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Editorial: Is peace possible with Afghanistan left behind?

In 2014 when the international coalition had an exit strategy in mind, many feared its terrible ramifications. Obviously, as the U.S. started evacuating its soldiers and replacing them with military advisors, the entire security responsibility fell on fledgling Afghan forces – whose military performance has been dazzling so far. In spite of that being said, people are still in constant fear as the Taliban’s bloodshed has hitherto escalated. Do those inflicting the suffering still have words to justify their barbaric acts?

The Taliban in the recent days has sought direct dialogue with the U.S. government. It does not take a genius to decipher its intended message. The Taliban is now under national and international pressure, being left with no option but to solicit direct talks with the US. The irony is that the fight is taking place inside Afghanistan with civilians being indiscriminately killed, and the Taliban refuse to simply sit down with Afghan officials. They have refuted exponential repetitive offers of the Afghan leaders for talks. Afghanistan has often called on them to send their envoys and join Afghan-led and Afghan-owned peace dialogue in order to reach a durable solution over decades-lasting war – true victims of which have been the innocent Afghans including women and children. As we grapple with making sense of a complex situation and in the midst of the foggy and tortuously complicated political and military scene in Afghanistan, there is absolutely nothing complicated when it comes to indiscriminate targeting of civilians. And the argument on the part of the Taliban is that it is a military battle against the U.S. government. And they continue to kill civilians.

Though pretending to be canny, the Taliban have failed both in the battlefield and diplomacy. Moreover, there have been exceptionally deplorable developments in peace negotiations. When the Taliban’s office opened in Qatar in 2013 to facilitate reconciliation between militants and the Afghan government, the only thing it facilitated was a prison exchange and no ideal panacea to end violence.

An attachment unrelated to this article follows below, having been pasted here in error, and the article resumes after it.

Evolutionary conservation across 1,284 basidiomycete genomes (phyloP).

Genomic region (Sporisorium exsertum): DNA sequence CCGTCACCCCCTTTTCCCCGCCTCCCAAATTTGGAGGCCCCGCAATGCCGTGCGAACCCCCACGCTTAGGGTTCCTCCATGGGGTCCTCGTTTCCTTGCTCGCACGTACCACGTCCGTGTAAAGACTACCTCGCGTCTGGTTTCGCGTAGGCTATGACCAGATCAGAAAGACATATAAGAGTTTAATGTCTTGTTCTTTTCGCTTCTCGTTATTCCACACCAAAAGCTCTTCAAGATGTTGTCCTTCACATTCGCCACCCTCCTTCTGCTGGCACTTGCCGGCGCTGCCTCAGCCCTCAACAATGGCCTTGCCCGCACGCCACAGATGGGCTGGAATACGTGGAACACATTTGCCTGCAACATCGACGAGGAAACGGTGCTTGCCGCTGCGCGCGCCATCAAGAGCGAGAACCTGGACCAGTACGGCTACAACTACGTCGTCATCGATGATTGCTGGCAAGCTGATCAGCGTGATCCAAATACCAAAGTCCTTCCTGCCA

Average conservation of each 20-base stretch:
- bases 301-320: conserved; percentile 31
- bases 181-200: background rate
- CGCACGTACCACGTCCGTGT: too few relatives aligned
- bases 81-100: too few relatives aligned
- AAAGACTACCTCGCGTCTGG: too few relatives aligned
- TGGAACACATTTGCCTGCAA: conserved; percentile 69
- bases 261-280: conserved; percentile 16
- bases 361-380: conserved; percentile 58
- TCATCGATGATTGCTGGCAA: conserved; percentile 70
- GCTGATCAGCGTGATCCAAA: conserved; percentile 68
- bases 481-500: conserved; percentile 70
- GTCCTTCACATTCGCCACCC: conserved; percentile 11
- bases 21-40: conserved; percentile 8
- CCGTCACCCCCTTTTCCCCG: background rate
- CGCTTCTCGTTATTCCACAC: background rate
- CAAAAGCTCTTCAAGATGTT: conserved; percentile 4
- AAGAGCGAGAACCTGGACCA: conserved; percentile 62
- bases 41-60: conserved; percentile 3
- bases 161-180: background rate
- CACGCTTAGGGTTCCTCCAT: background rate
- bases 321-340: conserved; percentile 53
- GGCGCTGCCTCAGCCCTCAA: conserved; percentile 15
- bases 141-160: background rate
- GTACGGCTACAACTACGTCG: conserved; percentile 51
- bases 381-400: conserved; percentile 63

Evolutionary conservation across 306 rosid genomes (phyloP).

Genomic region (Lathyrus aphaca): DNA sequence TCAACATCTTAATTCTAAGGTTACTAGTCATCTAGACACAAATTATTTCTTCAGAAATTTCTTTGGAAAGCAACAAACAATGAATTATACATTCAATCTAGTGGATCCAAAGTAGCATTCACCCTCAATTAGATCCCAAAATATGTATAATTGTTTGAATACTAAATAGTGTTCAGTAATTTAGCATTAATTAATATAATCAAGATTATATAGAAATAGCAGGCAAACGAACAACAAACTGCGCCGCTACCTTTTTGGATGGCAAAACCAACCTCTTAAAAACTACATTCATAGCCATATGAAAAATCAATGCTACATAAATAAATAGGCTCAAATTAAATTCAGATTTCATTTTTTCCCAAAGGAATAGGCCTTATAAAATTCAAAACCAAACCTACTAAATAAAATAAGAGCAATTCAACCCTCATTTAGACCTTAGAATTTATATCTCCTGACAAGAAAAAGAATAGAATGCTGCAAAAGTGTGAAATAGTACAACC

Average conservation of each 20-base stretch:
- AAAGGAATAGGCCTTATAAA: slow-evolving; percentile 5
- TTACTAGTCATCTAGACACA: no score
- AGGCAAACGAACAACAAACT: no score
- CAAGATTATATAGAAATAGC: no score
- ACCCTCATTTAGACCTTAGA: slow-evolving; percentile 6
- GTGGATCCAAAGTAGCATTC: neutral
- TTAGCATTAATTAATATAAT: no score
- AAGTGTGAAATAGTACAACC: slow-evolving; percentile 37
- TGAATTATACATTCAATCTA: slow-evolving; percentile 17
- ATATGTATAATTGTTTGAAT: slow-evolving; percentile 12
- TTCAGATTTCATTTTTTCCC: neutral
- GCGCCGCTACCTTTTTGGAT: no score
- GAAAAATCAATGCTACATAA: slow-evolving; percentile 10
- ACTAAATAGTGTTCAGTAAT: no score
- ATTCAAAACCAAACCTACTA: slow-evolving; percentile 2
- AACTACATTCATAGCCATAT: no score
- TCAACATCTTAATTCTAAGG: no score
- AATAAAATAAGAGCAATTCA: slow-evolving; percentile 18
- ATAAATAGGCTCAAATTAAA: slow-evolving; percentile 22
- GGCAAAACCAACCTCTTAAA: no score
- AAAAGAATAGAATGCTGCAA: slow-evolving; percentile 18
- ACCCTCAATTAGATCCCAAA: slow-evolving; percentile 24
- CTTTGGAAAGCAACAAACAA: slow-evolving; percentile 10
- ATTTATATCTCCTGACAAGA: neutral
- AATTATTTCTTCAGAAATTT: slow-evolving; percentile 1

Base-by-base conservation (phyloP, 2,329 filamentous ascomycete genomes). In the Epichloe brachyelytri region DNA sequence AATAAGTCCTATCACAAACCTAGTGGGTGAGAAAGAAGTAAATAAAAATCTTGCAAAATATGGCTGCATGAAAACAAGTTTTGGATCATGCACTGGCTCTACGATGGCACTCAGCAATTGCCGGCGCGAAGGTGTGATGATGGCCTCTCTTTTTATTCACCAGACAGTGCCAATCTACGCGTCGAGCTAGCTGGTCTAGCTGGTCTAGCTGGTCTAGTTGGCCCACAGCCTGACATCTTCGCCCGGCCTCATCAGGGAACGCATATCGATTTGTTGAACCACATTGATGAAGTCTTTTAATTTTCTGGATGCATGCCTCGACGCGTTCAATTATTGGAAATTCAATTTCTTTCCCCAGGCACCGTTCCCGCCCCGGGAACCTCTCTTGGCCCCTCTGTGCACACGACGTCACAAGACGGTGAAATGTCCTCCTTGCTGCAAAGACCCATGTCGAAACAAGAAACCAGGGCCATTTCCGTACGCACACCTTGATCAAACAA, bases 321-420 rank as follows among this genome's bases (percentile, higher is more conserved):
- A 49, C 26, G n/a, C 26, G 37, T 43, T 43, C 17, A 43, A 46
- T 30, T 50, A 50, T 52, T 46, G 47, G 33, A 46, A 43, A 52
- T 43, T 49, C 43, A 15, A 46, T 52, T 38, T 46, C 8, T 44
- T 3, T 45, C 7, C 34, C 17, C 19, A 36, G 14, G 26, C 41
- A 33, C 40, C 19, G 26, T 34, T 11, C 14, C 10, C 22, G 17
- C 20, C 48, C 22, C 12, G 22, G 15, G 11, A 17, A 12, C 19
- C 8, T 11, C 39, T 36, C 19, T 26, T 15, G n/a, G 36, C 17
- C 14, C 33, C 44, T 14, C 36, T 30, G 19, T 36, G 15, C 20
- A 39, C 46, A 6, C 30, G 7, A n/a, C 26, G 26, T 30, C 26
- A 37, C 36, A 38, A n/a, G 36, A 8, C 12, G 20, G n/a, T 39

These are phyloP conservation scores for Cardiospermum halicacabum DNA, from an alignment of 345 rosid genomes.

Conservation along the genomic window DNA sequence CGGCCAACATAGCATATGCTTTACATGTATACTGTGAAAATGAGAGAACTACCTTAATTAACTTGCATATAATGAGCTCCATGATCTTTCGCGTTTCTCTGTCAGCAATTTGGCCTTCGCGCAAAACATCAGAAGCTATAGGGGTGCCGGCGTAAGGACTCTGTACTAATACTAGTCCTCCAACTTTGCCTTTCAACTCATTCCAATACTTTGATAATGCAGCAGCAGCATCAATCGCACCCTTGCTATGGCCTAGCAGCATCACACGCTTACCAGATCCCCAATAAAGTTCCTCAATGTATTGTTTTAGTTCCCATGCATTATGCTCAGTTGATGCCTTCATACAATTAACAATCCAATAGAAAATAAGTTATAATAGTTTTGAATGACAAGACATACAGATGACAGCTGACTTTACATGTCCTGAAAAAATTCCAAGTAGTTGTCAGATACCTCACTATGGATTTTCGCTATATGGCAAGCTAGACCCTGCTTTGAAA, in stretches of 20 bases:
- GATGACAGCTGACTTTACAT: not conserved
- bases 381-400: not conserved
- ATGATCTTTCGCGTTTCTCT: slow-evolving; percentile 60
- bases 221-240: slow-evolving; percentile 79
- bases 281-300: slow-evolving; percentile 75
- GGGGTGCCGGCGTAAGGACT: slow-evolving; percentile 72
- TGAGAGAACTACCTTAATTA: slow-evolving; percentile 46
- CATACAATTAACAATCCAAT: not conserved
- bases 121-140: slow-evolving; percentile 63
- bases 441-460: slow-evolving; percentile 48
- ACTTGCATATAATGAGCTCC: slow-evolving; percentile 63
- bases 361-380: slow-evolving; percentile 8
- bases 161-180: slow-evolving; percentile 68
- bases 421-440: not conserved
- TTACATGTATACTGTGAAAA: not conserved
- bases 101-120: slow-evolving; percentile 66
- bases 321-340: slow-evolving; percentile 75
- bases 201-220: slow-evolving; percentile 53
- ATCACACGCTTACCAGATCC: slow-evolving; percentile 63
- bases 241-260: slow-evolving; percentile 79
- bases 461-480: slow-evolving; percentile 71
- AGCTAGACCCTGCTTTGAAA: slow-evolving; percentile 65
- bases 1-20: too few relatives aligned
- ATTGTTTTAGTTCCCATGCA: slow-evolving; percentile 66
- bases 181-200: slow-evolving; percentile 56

Threats to the Taliban come one after another; the total mutual pressure of the Afghan and U.S. governments to close the Taliban’s Qatar pseudo diplomatic office and the increased airstrikes on their strongholds all throw them on the brink of despondency. The news reverberated in the global sphere so quickly that hit the Taliban in a blind panic – a suffocating circumstance. All the doors are shut for the militant Taliban, except for proceedings from poppy cultivation to run their irrational war. Australian government has also joined forces to choke financing for militant networks. All these threats to the Taliban were alarming enough to instigate them to come up with another deceit – to stretch its tail for direct talks with Americans.

However, the government of Afghanistan is in the driving seat; without its consent, no talks shall be advantageous in the sphere of peace and reconciliation. Afghanistan believes in democracy, peace and socio-economic development. But war is keeping it from those visions. Indeed wars by their very nature bring about human casualties and Afghans suffer the collateral damage. Thus, it is indispensable that Afghan people are directly involved in peace talks. After decades of ceaseless war, Afghans demand a breath of serenity. The wounds inflicted on our nation can only be healed via Afghan-led and Afghan-owned peace and reconciliation process.

Moreover, if the militant Taliban consider themselves to be Afghans, they should parley with their own countrymen, not Americans directly. This is the quandary with our moral obligation; we cannot find a final solution to the war ourselves and solicit help from others. Our argumentation is not why the Taliban are pleading direct negotiations with the Americans. But we contradict their style of unilateralism. They simply demand to exclude Afghan representation. What we are dealing with is an inevitable parley of the U.S. and the Taliban about Afghanistan without Afghanistan’s presence. If Americans enter talks with the militants, they have to guarantee two cardinal principles; Afghan representatives ought to be part of the dialogue; and peace ought to be the only agenda of the dialogue.

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